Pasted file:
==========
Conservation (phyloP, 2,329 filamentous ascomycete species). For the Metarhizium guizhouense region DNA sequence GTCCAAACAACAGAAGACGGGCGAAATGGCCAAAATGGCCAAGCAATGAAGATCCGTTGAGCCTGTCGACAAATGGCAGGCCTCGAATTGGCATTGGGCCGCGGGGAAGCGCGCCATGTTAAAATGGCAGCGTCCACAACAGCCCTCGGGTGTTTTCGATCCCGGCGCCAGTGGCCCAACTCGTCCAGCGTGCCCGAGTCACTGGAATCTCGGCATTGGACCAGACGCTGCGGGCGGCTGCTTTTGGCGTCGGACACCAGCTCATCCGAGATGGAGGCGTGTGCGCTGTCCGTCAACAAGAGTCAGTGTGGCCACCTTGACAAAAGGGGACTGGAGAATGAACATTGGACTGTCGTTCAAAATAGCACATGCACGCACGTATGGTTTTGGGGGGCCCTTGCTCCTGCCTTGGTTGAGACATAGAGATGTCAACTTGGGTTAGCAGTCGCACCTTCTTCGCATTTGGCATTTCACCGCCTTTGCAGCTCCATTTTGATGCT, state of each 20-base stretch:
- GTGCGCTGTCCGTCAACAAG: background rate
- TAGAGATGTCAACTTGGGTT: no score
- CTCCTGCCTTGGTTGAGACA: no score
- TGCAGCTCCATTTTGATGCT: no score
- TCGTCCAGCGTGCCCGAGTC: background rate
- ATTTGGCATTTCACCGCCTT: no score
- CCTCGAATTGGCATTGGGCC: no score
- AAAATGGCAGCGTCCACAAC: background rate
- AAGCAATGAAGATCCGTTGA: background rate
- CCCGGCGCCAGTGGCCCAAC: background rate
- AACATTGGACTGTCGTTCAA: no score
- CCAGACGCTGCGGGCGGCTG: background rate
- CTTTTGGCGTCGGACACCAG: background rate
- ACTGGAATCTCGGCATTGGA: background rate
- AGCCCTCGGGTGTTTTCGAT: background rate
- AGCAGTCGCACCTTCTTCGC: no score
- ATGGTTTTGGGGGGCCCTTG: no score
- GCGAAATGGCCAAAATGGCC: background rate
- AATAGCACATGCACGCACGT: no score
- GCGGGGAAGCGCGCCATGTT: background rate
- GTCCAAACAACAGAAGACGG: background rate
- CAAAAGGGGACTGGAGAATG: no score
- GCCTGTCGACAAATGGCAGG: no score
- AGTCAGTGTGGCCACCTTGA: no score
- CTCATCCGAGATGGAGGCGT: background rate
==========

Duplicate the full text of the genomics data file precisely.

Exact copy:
Conservation (phyloP, 2,329 filamentous ascomycete species). For the Metarhizium guizhouense region DNA sequence GTCCAAACAACAGAAGACGGGCGAAATGGCCAAAATGGCCAAGCAATGAAGATCCGTTGAGCCTGTCGACAAATGGCAGGCCTCGAATTGGCATTGGGCCGCGGGGAAGCGCGCCATGTTAAAATGGCAGCGTCCACAACAGCCCTCGGGTGTTTTCGATCCCGGCGCCAGTGGCCCAACTCGTCCAGCGTGCCCGAGTCACTGGAATCTCGGCATTGGACCAGACGCTGCGGGCGGCTGCTTTTGGCGTCGGACACCAGCTCATCCGAGATGGAGGCGTGTGCGCTGTCCGTCAACAAGAGTCAGTGTGGCCACCTTGACAAAAGGGGACTGGAGAATGAACATTGGACTGTCGTTCAAAATAGCACATGCACGCACGTATGGTTTTGGGGGGCCCTTGCTCCTGCCTTGGTTGAGACATAGAGATGTCAACTTGGGTTAGCAGTCGCACCTTCTTCGCATTTGGCATTTCACCGCCTTTGCAGCTCCATTTTGATGCT, state of each 20-base stretch:
- GTGCGCTGTCCGTCAACAAG: background rate
- TAGAGATGTCAACTTGGGTT: no score
- CTCCTGCCTTGGTTGAGACA: no score
- TGCAGCTCCATTTTGATGCT: no score
- TCGTCCAGCGTGCCCGAGTC: background rate
- ATTTGGCATTTCACCGCCTT: no score
- CCTCGAATTGGCATTGGGCC: no score
- AAAATGGCAGCGTCCACAAC: background rate
- AAGCAATGAAGATCCGTTGA: background rate
- CCCGGCGCCAGTGGCCCAAC: background rate
- AACATTGGACTGTCGTTCAA: no score
- CCAGACGCTGCGGGCGGCTG: background rate
- CTTTTGGCGTCGGACACCAG: background rate
- ACTGGAATCTCGGCATTGGA: background rate
- AGCCCTCGGGTGTTTTCGAT: background rate
- AGCAGTCGCACCTTCTTCGC: no score
- ATGGTTTTGGGGGGCCCTTG: no score
- GCGAAATGGCCAAAATGGCC: background rate
- AATAGCACATGCACGCACGT: no score
- GCGGGGAAGCGCGCCATGTT: background rate
- GTCCAAACAACAGAAGACGG: background rate
- CAAAAGGGGACTGGAGAATG: no score
- GCCTGTCGACAAATGGCAGG: no score
- AGTCAGTGTGGCCACCTTGA: no score
- CTCATCCGAGATGGAGGCGT: background rate